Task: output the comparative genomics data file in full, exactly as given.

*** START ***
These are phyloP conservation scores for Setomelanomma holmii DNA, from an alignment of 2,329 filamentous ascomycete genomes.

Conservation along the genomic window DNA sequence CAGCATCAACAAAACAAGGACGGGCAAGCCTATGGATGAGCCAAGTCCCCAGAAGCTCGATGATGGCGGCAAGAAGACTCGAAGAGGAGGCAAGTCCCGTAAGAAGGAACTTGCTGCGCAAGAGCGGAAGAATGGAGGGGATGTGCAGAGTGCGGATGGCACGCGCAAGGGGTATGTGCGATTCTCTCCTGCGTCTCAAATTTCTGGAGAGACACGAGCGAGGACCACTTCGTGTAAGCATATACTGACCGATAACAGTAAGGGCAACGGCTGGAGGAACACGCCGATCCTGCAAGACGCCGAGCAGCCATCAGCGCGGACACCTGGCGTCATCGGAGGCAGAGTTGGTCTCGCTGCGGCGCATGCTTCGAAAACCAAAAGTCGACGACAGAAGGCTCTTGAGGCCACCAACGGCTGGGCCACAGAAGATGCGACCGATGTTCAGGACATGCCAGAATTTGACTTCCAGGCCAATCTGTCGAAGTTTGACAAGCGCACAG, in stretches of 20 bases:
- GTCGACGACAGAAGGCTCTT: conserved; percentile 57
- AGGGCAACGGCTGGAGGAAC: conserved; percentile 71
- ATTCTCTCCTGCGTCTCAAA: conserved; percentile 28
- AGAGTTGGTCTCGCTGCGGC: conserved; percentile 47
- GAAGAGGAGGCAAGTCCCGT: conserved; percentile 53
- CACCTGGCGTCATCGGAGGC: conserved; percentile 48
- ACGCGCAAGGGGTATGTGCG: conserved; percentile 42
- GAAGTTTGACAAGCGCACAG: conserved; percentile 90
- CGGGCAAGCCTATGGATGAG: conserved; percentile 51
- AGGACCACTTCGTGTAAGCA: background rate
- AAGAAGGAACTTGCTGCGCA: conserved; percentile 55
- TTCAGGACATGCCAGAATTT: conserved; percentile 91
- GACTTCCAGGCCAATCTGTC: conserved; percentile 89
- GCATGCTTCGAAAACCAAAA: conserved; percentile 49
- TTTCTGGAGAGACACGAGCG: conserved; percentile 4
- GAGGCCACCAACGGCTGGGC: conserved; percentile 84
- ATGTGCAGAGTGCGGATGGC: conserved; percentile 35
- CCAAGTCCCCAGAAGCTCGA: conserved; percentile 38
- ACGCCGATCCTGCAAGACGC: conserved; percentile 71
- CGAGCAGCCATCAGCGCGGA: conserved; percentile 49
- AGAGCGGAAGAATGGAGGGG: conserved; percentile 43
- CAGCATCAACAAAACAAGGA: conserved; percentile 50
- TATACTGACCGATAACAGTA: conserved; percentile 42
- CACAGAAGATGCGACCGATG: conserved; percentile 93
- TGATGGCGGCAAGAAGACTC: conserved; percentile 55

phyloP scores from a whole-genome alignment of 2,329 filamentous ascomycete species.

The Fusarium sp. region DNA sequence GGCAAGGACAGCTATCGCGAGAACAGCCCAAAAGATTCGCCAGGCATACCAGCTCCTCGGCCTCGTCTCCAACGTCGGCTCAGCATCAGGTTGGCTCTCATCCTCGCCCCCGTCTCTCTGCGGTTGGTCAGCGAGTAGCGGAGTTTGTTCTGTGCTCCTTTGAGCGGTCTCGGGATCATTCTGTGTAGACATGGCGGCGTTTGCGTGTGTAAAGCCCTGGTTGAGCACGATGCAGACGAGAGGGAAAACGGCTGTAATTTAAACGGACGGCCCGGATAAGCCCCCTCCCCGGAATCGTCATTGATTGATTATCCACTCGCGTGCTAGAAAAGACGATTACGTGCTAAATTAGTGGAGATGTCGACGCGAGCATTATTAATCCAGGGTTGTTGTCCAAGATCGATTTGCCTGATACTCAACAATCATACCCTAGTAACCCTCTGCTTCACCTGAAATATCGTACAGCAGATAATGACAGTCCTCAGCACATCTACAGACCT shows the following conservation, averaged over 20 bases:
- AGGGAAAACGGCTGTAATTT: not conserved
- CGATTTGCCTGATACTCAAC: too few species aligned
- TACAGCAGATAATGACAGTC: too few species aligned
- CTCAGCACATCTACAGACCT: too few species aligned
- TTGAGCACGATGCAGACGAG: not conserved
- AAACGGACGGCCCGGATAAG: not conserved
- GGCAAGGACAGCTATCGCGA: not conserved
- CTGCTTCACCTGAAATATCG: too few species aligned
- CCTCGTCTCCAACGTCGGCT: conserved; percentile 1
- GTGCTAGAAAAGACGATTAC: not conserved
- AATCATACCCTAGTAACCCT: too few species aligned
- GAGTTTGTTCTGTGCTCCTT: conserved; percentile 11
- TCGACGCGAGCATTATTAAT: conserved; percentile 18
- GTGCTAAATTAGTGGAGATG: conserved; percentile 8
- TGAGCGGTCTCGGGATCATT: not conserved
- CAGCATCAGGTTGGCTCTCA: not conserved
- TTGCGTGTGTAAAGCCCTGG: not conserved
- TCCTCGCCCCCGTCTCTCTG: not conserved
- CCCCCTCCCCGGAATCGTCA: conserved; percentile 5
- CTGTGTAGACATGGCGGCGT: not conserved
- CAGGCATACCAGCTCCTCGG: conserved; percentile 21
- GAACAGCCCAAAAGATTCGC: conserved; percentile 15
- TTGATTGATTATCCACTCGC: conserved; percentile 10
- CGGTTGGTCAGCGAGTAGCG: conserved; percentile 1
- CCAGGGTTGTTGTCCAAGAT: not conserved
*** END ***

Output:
These are phyloP conservation scores for Setomelanomma holmii DNA, from an alignment of 2,329 filamentous ascomycete genomes.

Conservation along the genomic window DNA sequence CAGCATCAACAAAACAAGGACGGGCAAGCCTATGGATGAGCCAAGTCCCCAGAAGCTCGATGATGGCGGCAAGAAGACTCGAAGAGGAGGCAAGTCCCGTAAGAAGGAACTTGCTGCGCAAGAGCGGAAGAATGGAGGGGATGTGCAGAGTGCGGATGGCACGCGCAAGGGGTATGTGCGATTCTCTCCTGCGTCTCAAATTTCTGGAGAGACACGAGCGAGGACCACTTCGTGTAAGCATATACTGACCGATAACAGTAAGGGCAACGGCTGGAGGAACACGCCGATCCTGCAAGACGCCGAGCAGCCATCAGCGCGGACACCTGGCGTCATCGGAGGCAGAGTTGGTCTCGCTGCGGCGCATGCTTCGAAAACCAAAAGTCGACGACAGAAGGCTCTTGAGGCCACCAACGGCTGGGCCACAGAAGATGCGACCGATGTTCAGGACATGCCAGAATTTGACTTCCAGGCCAATCTGTCGAAGTTTGACAAGCGCACAG, in stretches of 20 bases:
- GTCGACGACAGAAGGCTCTT: conserved; percentile 57
- AGGGCAACGGCTGGAGGAAC: conserved; percentile 71
- ATTCTCTCCTGCGTCTCAAA: conserved; percentile 28
- AGAGTTGGTCTCGCTGCGGC: conserved; percentile 47
- GAAGAGGAGGCAAGTCCCGT: conserved; percentile 53
- CACCTGGCGTCATCGGAGGC: conserved; percentile 48
- ACGCGCAAGGGGTATGTGCG: conserved; percentile 42
- GAAGTTTGACAAGCGCACAG: conserved; percentile 90
- CGGGCAAGCCTATGGATGAG: conserved; percentile 51
- AGGACCACTTCGTGTAAGCA: background rate
- AAGAAGGAACTTGCTGCGCA: conserved; percentile 55
- TTCAGGACATGCCAGAATTT: conserved; percentile 91
- GACTTCCAGGCCAATCTGTC: conserved; percentile 89
- GCATGCTTCGAAAACCAAAA: conserved; percentile 49
- TTTCTGGAGAGACACGAGCG: conserved; percentile 4
- GAGGCCACCAACGGCTGGGC: conserved; percentile 84
- ATGTGCAGAGTGCGGATGGC: conserved; percentile 35
- CCAAGTCCCCAGAAGCTCGA: conserved; percentile 38
- ACGCCGATCCTGCAAGACGC: conserved; percentile 71
- CGAGCAGCCATCAGCGCGGA: conserved; percentile 49
- AGAGCGGAAGAATGGAGGGG: conserved; percentile 43
- CAGCATCAACAAAACAAGGA: conserved; percentile 50
- TATACTGACCGATAACAGTA: conserved; percentile 42
- CACAGAAGATGCGACCGATG: conserved; percentile 93
- TGATGGCGGCAAGAAGACTC: conserved; percentile 55

phyloP scores from a whole-genome alignment of 2,329 filamentous ascomycete species.

The Fusarium sp. region DNA sequence GGCAAGGACAGCTATCGCGAGAACAGCCCAAAAGATTCGCCAGGCATACCAGCTCCTCGGCCTCGTCTCCAACGTCGGCTCAGCATCAGGTTGGCTCTCATCCTCGCCCCCGTCTCTCTGCGGTTGGTCAGCGAGTAGCGGAGTTTGTTCTGTGCTCCTTTGAGCGGTCTCGGGATCATTCTGTGTAGACATGGCGGCGTTTGCGTGTGTAAAGCCCTGGTTGAGCACGATGCAGACGAGAGGGAAAACGGCTGTAATTTAAACGGACGGCCCGGATAAGCCCCCTCCCCGGAATCGTCATTGATTGATTATCCACTCGCGTGCTAGAAAAGACGATTACGTGCTAAATTAGTGGAGATGTCGACGCGAGCATTATTAATCCAGGGTTGTTGTCCAAGATCGATTTGCCTGATACTCAACAATCATACCCTAGTAACCCTCTGCTTCACCTGAAATATCGTACAGCAGATAATGACAGTCCTCAGCACATCTACAGACCT shows the following conservation, averaged over 20 bases:
- AGGGAAAACGGCTGTAATTT: not conserved
- CGATTTGCCTGATACTCAAC: too few species aligned
- TACAGCAGATAATGACAGTC: too few species aligned
- CTCAGCACATCTACAGACCT: too few species aligned
- TTGAGCACGATGCAGACGAG: not conserved
- AAACGGACGGCCCGGATAAG: not conserved
- GGCAAGGACAGCTATCGCGA: not conserved
- CTGCTTCACCTGAAATATCG: too few species aligned
- CCTCGTCTCCAACGTCGGCT: conserved; percentile 1
- GTGCTAGAAAAGACGATTAC: not conserved
- AATCATACCCTAGTAACCCT: too few species aligned
- GAGTTTGTTCTGTGCTCCTT: conserved; percentile 11
- TCGACGCGAGCATTATTAAT: conserved; percentile 18
- GTGCTAAATTAGTGGAGATG: conserved; percentile 8
- TGAGCGGTCTCGGGATCATT: not conserved
- CAGCATCAGGTTGGCTCTCA: not conserved
- TTGCGTGTGTAAAGCCCTGG: not conserved
- TCCTCGCCCCCGTCTCTCTG: not conserved
- CCCCCTCCCCGGAATCGTCA: conserved; percentile 5
- CTGTGTAGACATGGCGGCGT: not conserved
- CAGGCATACCAGCTCCTCGG: conserved; percentile 21
- GAACAGCCCAAAAGATTCGC: conserved; percentile 15
- TTGATTGATTATCCACTCGC: conserved; percentile 10
- CGGTTGGTCAGCGAGTAGCG: conserved; percentile 1
- CCAGGGTTGTTGTCCAAGAT: not conserved